I met Lydia for the first time when I attended a ‘Meet the Author’ Session for her book, Life’s Like That – Scenes from Malaysian Life. This must have been about three years ago now. Since then, we’ve kept in touch and I often visit her blog. Without further ado, I have great pleasure in introducing to you Lydia Teh …

Aneeta: Lydia, thank you for agreeing to this interview.

Lydia : Thank you for allowing me to blow my trumpet.

Aneeta: Let us begin, as usual, with some personal information about you. Tell me, please, where you live, a little about your family and so on.

Lydia: I’m a housewife-writer.  My husband is in the IT line, so I don’t have to worry about fixing the computer at home.  In fact, my children are more adept at handling the computer and gadgets than I am.  They are aged 16, 15, 9 and 5.  They already know by now that anything they say and do can be used as grist for my mill.  If there is something they don’t want me to write or blog about, they’ll have to tell me so.

Aneeta: What did you do before you ventured into the writing scene?

Lydia: I worked as a clerk, a secretary, an encyclopaedia sales rep and an admin assistant on flexi-hours.  In 1992 I resigned from my full-time job as Executive Secretary in a manufacturing company to stay home with the kids, then aged 1 and 2.

Aneeta: How did you get into writing?

Lydia: My English teacher used to read out my essays in class and I did quite well in Malay compositions too.  My essay in a Bahasa Malaysia test was reproduced in the school magazine.  I suppose that was when the desire to write was first stoked but I didn’t do anything about it until I enrolled in a correspondence course in writing.  I needed something to kick-start the writing engine.

Aneeta: Let’s get into your books proper. Tell me about each one of them.


1. Congratulations! You have won – A guidebook on how to maximize your chances of winning competitions was published by Malita Jaya Sdn Bhd in 2001. Some people thought I’d laugh all the way to the bank – with my prize winning and royalties for the book.  I’m still not laughing.  But I’m smiling because God has blessed me with more than what I need.  Though the book didn’t sell well, I’m gratified that some readers wrote to tell me how my book has helped them win contests. I’m particularly touched by a reader who wrote to tell me that my book has changed her quality of life.  Though that reader has now won more and better prizes than I’ve ever won before, I feel warm and fuzzy knowing that my book was the catalyst of change.

2. Life’s Like That – Scenes from Malaysian Life was published by Pelanduk Publications Sdn Bhd in 2004.  This is a compilation of articles written over a ten-year period, beginning sporadically in 1995 and gaining momentum in 2003.  I am very encouraged by the readers who took the trouble to write in to say how they much enjoyed the book.

3. Honk If You’re Malaysian will be launched this month.  It is published by MPH Group Publishing Sdn Bhd.  My editor, Eric Forbes, encouraged me to work on this as a sequel to Life’s Like That.  Books like these are evergreen, there’ll always be a demand for them, he said.  So I put aside the novel I was working on and concentrated on getting this book out.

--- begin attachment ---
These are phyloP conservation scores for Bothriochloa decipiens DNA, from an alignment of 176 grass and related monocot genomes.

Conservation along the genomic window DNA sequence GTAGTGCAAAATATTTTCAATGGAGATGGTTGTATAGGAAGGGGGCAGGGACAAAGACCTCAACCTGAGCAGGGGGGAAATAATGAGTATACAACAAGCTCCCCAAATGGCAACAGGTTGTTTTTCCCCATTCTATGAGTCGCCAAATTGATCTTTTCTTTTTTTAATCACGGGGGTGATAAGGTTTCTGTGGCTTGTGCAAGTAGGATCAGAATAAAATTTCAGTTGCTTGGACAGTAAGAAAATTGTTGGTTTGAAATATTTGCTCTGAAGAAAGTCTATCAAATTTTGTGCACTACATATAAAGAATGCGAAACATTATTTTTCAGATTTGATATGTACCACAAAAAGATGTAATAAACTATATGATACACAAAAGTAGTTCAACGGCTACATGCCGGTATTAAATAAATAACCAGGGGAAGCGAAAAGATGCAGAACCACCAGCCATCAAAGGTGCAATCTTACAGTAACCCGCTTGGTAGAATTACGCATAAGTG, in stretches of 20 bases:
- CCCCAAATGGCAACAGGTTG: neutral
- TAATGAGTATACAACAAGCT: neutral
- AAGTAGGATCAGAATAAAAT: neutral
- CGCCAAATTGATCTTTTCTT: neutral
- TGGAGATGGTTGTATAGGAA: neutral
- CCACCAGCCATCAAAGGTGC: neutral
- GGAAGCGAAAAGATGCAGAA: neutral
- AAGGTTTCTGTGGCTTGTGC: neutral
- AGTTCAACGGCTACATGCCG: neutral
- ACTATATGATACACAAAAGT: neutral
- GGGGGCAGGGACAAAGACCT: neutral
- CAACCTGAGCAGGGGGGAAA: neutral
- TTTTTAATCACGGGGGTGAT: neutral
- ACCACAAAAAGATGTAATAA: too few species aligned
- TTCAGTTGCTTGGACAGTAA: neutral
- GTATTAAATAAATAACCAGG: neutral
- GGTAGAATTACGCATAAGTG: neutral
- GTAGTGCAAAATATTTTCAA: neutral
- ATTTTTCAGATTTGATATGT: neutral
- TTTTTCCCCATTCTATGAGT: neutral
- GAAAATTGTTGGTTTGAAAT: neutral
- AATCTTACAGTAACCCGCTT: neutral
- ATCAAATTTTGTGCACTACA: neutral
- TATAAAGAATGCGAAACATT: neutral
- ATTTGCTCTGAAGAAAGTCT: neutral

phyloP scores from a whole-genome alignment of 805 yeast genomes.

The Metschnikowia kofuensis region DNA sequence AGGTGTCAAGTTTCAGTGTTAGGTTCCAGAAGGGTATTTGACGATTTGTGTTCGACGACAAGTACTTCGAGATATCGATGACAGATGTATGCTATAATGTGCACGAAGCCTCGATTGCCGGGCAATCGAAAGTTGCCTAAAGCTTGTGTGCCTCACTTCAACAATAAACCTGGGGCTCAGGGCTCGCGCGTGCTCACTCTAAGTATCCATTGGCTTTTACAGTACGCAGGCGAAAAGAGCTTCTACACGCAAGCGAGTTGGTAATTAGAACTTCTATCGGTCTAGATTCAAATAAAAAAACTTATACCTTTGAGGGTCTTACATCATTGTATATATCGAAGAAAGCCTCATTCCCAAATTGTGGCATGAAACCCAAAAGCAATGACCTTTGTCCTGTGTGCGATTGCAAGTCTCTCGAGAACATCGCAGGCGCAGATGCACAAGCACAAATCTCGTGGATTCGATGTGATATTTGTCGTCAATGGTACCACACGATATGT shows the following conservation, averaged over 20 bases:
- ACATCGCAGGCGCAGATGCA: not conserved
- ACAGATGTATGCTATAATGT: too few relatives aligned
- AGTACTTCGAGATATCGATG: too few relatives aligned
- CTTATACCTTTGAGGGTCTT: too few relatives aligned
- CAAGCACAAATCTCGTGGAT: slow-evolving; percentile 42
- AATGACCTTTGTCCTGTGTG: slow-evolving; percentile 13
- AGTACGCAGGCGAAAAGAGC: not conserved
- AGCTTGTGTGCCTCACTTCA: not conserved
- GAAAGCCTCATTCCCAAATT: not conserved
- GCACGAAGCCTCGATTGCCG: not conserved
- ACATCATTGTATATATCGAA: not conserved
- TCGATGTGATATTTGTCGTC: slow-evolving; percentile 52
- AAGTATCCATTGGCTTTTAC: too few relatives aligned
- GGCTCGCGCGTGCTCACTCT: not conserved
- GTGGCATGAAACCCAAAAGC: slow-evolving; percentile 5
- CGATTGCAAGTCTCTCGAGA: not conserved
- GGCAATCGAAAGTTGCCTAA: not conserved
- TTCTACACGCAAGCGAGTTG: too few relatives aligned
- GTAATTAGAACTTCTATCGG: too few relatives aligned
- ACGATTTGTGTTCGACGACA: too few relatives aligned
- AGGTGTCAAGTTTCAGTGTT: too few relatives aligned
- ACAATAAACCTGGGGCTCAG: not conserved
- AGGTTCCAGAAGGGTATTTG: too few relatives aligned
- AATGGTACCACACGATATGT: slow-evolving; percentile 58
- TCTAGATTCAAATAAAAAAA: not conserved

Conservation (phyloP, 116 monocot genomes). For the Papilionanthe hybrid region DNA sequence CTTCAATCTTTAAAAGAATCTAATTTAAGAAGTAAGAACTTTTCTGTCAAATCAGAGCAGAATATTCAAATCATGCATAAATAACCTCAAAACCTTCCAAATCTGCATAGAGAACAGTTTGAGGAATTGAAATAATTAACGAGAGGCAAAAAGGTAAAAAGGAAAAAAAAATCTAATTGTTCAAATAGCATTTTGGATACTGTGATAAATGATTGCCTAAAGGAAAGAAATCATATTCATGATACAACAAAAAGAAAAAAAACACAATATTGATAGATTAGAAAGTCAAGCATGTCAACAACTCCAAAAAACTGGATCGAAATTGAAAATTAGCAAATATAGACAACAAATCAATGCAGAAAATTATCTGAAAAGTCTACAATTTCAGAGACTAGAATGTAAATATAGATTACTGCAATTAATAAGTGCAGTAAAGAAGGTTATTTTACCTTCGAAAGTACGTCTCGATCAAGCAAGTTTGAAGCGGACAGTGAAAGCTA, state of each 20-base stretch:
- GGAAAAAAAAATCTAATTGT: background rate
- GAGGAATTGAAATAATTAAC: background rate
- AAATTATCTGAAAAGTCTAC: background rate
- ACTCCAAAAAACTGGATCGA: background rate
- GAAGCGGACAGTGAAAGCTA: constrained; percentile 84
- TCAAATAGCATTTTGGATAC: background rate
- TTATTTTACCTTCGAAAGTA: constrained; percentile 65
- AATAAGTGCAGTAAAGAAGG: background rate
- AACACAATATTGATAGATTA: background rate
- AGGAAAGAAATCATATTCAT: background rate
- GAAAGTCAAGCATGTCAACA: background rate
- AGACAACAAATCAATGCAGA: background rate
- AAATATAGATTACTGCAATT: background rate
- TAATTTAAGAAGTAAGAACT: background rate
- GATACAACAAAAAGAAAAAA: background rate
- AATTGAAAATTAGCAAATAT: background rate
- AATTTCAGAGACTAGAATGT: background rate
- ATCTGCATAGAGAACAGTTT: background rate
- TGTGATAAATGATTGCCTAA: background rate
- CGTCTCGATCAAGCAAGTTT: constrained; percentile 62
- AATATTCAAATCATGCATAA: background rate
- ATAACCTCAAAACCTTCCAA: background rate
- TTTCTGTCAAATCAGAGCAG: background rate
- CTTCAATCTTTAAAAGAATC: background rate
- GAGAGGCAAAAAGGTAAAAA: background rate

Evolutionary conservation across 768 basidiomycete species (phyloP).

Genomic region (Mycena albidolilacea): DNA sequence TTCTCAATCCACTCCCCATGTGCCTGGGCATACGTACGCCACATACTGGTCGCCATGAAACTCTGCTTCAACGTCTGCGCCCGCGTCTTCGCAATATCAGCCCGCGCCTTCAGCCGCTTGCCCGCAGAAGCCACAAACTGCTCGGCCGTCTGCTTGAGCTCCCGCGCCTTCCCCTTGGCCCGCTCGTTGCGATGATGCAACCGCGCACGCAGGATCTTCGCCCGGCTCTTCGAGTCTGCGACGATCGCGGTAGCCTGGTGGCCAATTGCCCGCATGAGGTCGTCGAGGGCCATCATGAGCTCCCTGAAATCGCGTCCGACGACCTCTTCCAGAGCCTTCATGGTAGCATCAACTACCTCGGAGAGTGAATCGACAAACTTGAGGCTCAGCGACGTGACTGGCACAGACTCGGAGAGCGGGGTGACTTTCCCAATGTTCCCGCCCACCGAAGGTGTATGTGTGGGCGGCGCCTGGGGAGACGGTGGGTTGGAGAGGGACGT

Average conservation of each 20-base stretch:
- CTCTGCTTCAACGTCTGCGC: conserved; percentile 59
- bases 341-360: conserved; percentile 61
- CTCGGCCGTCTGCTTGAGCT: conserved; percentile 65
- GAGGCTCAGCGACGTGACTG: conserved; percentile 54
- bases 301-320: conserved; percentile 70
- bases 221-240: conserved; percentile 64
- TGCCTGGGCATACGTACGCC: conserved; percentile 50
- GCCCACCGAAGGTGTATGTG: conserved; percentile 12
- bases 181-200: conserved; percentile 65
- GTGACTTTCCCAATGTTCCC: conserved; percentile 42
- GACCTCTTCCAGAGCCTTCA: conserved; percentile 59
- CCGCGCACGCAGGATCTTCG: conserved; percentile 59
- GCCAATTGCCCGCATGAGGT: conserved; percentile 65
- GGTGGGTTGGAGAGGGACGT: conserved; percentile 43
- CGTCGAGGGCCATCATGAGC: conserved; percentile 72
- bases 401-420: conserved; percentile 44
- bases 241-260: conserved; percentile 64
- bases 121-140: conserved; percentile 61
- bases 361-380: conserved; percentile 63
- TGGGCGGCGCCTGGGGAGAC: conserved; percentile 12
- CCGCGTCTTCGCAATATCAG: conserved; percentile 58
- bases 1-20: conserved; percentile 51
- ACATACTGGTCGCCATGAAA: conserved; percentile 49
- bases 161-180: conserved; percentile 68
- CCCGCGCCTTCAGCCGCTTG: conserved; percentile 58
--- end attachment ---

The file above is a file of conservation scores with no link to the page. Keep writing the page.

Aneeta: What was the one element of the writing and publishing process in Malaysia that you found most difficult to deal with and how did you overcome this?

Lydia: The biggest problem for me is the lack of writing glue.  If I sit down at the computer to write, I get distracted by email, surfing for information, blogging or fiddling around with the stuff in my computer.  If I sit down with pen and paper, I may end up sorting the papers on my desk, doing a spot of filing or grabbing a book to read.  I need pots of glue to make my fingers stick to the pen or keyboard for the sole purpose of writing.

There are many publishers in Malaysia who are interested in well-written books on non-fiction.  Unlike in the west where publishers prefer to see a book proposal first, local publishers want the manuscript in its entirety.  Therefore it behooves the writer to do his homework to ensure that his topic is marketable to publishers before embarking on the writing project.

Having worked with three different publishers, I’d have to say that patience is a prerequisite if you seek to be published traditionally.  The publishing process has just started once your manuscript is accepted for publication.  And don’t think you’ve seen the last of your manuscript yet.  Though you’ve probably rewritten and revised your work five or six times before submission, you must be prepared to go another couple of rounds more.

Aneeta: As you know, this website caters for storytellers. What specific advice do you have for storytellers?

Lydia : No matter how bad a story is, don’t chuck it just yet.  You’ll be able to make it sing if you work at it some more.  For example, in Honk! If You’re Malaysian, there’s a story titled Facial Torture Chamber which I first wrote nine years ago.   Somehow I couldn’t get it down pat, so it languished in my computer for a long time.  When I started compiling articles for the book, I pulled out the story and revised it till it’s fit to see the light of day.

Aneeta: Lydia, I have come to the end of my series of questions. Is there anything you’d like to add?

Lydia : Writers must be hungry.  If you can write but you don’t hunger to write, you won’t write.  To succeed as a writer – and this doesn’t necessarily mean raking in the big bucks like J.K. Rowling – you’ve got to be hungry.

Aneeta: Thank you, Lydia.

Lydia: It’s my pleasure.

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